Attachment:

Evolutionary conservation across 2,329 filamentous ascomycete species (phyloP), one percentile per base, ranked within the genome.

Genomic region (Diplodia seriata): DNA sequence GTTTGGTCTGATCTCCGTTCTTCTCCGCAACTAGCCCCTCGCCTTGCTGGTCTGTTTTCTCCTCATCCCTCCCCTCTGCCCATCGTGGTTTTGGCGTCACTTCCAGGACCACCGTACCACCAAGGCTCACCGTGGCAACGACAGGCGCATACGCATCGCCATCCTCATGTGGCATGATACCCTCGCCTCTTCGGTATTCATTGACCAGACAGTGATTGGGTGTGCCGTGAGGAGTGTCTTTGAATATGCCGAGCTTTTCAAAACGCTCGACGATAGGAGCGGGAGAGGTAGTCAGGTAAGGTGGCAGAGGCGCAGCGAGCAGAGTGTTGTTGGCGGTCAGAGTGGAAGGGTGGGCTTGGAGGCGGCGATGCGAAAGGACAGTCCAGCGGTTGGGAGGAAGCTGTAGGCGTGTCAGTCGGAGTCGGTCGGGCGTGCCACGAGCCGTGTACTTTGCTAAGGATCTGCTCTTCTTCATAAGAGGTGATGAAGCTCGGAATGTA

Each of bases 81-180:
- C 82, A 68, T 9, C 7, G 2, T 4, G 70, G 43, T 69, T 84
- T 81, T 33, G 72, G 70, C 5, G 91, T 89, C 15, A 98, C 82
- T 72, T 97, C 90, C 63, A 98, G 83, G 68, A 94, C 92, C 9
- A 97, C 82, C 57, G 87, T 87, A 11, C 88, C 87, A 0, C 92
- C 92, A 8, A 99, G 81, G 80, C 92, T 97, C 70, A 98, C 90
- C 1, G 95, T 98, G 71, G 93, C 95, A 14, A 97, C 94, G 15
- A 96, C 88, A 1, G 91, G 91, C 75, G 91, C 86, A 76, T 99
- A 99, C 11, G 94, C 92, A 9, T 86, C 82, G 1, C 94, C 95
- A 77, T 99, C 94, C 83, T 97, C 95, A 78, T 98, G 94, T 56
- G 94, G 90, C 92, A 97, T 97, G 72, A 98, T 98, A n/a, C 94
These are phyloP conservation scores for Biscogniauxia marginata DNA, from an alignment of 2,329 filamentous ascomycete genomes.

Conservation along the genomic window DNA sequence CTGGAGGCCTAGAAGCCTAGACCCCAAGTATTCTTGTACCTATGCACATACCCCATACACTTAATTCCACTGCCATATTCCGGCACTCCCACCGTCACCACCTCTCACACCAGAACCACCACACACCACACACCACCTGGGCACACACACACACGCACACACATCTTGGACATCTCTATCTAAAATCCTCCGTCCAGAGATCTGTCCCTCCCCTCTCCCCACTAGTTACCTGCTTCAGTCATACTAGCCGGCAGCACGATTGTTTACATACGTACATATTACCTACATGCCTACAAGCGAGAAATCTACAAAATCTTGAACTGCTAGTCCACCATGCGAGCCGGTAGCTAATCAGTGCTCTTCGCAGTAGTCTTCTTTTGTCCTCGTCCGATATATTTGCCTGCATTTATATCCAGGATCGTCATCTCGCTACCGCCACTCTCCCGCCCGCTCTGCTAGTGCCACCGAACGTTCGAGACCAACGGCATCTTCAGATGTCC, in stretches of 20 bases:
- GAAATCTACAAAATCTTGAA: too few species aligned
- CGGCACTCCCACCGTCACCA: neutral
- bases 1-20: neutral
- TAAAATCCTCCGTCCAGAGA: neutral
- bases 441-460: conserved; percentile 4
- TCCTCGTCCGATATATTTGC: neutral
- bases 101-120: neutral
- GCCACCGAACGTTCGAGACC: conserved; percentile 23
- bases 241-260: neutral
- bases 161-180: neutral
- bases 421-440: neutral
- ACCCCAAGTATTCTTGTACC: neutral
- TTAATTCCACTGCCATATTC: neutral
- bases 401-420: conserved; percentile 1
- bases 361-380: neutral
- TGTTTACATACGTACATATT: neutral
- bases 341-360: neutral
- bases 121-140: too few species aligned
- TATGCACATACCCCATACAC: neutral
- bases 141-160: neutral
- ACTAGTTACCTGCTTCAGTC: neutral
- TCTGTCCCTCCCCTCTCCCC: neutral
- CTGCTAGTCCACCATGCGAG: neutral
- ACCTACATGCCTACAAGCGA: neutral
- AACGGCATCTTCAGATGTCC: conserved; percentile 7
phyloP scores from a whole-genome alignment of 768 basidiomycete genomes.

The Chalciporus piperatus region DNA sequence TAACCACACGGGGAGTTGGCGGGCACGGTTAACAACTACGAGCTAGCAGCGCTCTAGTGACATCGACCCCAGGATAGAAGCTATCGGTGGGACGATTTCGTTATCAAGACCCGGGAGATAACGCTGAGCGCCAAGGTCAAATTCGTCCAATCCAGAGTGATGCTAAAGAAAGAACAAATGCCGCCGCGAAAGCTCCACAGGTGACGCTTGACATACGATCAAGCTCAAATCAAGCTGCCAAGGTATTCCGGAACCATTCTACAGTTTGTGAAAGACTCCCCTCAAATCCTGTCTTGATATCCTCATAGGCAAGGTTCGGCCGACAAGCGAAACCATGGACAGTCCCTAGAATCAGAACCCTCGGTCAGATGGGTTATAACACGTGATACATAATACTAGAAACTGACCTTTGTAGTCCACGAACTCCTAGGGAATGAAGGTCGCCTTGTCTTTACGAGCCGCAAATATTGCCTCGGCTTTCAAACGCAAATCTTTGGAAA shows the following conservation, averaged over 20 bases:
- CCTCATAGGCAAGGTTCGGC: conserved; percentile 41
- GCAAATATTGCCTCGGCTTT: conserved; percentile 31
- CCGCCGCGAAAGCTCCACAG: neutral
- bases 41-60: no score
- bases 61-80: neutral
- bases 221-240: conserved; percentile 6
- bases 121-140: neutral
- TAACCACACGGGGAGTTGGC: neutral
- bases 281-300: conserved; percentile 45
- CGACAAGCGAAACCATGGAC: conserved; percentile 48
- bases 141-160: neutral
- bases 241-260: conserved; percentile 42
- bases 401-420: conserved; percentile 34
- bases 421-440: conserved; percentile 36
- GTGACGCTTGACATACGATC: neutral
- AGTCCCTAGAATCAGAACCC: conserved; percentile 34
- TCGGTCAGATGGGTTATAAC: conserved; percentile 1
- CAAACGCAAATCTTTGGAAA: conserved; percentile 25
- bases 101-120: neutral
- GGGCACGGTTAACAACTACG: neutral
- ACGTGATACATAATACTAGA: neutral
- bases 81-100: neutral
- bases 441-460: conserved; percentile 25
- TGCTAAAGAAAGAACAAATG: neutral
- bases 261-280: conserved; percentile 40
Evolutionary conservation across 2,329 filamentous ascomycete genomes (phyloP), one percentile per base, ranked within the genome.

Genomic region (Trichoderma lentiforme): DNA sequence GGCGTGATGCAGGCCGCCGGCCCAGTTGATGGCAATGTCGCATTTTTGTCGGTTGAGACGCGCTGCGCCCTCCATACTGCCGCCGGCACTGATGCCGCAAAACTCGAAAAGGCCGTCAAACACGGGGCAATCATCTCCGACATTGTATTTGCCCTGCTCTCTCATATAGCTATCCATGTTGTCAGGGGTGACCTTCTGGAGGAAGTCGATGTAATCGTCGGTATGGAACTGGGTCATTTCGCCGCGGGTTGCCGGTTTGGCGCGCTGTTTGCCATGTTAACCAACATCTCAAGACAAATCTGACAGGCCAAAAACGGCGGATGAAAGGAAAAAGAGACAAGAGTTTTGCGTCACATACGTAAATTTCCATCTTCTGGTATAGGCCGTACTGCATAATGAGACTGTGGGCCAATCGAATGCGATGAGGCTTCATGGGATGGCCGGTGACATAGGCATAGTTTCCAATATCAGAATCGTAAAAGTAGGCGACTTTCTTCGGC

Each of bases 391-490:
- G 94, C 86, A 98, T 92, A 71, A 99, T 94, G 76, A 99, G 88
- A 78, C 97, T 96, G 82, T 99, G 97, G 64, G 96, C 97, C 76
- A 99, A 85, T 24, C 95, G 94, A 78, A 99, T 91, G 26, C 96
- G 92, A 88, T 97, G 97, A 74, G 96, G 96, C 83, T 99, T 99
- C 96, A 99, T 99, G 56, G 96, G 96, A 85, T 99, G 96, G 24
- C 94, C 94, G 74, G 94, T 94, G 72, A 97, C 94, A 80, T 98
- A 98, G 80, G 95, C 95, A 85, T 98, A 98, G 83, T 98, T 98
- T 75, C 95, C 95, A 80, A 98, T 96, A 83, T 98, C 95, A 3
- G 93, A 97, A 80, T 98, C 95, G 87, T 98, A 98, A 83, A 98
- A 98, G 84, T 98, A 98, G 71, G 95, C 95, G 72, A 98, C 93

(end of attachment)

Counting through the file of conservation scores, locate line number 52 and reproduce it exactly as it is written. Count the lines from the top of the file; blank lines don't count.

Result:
- CGACAAGCGAAACCATGGAC: conserved; percentile 48